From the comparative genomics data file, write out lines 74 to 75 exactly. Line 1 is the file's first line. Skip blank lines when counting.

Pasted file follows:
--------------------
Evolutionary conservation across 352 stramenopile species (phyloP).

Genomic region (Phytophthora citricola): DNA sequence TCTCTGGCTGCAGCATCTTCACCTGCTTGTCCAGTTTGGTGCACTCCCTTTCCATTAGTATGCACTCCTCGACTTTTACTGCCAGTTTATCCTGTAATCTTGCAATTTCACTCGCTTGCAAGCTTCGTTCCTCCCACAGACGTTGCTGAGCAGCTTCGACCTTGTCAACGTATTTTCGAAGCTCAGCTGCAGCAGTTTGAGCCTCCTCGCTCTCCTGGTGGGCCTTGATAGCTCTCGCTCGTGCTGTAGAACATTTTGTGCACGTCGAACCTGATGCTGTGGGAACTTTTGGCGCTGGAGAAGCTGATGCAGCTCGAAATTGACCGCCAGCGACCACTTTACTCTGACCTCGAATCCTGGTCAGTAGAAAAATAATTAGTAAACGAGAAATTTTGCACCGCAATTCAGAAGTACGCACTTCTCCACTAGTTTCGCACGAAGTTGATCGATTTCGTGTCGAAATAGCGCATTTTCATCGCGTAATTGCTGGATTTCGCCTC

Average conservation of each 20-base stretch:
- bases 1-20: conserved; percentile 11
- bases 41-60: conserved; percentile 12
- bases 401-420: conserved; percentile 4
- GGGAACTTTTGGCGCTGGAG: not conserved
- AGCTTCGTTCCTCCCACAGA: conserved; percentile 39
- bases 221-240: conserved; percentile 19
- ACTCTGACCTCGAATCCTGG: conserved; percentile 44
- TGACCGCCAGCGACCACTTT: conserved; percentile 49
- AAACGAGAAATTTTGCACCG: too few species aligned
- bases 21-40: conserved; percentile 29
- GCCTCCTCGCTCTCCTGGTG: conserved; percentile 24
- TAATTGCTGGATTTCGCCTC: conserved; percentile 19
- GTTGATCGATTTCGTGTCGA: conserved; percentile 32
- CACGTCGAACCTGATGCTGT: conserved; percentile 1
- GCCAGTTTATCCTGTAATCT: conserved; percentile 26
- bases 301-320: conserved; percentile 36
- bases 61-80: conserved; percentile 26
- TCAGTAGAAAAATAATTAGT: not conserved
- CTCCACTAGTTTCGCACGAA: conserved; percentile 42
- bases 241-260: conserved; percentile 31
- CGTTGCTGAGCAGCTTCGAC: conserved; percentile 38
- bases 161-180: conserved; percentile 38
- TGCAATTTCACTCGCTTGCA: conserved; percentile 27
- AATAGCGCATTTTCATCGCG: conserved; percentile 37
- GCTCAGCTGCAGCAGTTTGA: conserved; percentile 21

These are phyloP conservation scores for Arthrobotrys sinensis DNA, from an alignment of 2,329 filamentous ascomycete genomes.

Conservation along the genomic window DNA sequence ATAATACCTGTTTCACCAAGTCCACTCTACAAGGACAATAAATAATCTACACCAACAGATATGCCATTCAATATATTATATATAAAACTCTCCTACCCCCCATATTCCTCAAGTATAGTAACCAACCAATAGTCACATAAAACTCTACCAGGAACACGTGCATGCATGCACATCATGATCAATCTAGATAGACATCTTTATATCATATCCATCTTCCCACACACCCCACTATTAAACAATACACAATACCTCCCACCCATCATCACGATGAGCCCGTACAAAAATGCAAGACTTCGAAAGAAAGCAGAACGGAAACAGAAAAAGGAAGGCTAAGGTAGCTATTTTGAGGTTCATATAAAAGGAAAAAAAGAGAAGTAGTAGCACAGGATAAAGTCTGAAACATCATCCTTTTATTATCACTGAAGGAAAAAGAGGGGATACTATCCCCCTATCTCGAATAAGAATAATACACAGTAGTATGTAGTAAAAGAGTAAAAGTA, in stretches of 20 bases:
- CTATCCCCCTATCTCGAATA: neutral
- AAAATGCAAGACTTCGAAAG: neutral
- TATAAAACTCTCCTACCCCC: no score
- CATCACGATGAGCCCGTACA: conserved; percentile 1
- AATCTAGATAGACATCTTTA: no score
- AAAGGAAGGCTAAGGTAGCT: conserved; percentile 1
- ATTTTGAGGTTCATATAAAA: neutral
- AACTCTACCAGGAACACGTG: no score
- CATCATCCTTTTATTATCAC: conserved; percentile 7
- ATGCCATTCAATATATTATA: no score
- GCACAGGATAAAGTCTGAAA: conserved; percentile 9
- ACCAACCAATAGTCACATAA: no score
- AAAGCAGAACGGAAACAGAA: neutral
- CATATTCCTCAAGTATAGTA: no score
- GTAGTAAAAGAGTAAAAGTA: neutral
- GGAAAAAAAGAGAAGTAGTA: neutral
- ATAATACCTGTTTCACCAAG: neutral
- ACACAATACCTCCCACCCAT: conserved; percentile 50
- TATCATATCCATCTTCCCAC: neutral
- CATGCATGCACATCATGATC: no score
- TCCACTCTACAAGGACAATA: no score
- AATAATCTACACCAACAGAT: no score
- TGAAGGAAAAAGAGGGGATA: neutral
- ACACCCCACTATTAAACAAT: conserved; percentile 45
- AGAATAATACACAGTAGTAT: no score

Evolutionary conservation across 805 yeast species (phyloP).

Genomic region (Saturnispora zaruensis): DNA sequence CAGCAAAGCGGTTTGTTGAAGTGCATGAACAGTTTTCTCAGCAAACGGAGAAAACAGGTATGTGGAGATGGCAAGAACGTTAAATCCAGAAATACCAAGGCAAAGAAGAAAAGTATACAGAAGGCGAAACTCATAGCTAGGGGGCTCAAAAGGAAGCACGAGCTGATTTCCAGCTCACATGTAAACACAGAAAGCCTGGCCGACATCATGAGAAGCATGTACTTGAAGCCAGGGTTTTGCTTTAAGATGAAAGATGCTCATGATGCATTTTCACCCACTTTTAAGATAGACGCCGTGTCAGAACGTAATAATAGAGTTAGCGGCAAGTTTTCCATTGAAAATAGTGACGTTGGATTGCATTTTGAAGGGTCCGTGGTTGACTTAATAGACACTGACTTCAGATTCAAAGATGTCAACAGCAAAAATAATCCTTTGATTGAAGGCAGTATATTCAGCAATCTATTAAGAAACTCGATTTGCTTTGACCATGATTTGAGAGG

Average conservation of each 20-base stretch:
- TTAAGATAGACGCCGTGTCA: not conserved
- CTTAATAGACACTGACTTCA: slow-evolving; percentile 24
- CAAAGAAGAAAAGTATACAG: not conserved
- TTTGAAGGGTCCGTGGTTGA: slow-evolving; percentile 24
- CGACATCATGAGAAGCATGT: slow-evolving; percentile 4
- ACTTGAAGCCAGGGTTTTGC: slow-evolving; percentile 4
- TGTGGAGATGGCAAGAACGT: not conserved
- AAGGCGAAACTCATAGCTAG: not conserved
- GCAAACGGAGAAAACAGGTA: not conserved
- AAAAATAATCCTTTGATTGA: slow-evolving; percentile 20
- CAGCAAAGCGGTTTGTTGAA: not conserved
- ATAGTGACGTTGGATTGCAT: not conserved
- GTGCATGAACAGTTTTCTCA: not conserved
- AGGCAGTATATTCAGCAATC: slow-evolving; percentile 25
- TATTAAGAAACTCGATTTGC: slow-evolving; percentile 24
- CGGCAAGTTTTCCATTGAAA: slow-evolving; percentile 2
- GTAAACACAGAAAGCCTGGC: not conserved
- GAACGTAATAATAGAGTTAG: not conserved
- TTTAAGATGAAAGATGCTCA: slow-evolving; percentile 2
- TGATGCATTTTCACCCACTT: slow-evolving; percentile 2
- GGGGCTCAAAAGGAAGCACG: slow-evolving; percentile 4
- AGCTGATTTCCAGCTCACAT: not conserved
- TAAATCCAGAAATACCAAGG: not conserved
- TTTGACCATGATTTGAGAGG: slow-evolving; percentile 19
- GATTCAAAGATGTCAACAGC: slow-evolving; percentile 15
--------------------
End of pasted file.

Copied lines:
- CGGCAAGTTTTCCATTGAAA: slow-evolving; percentile 2
- GTAAACACAGAAAGCCTGGC: not conserved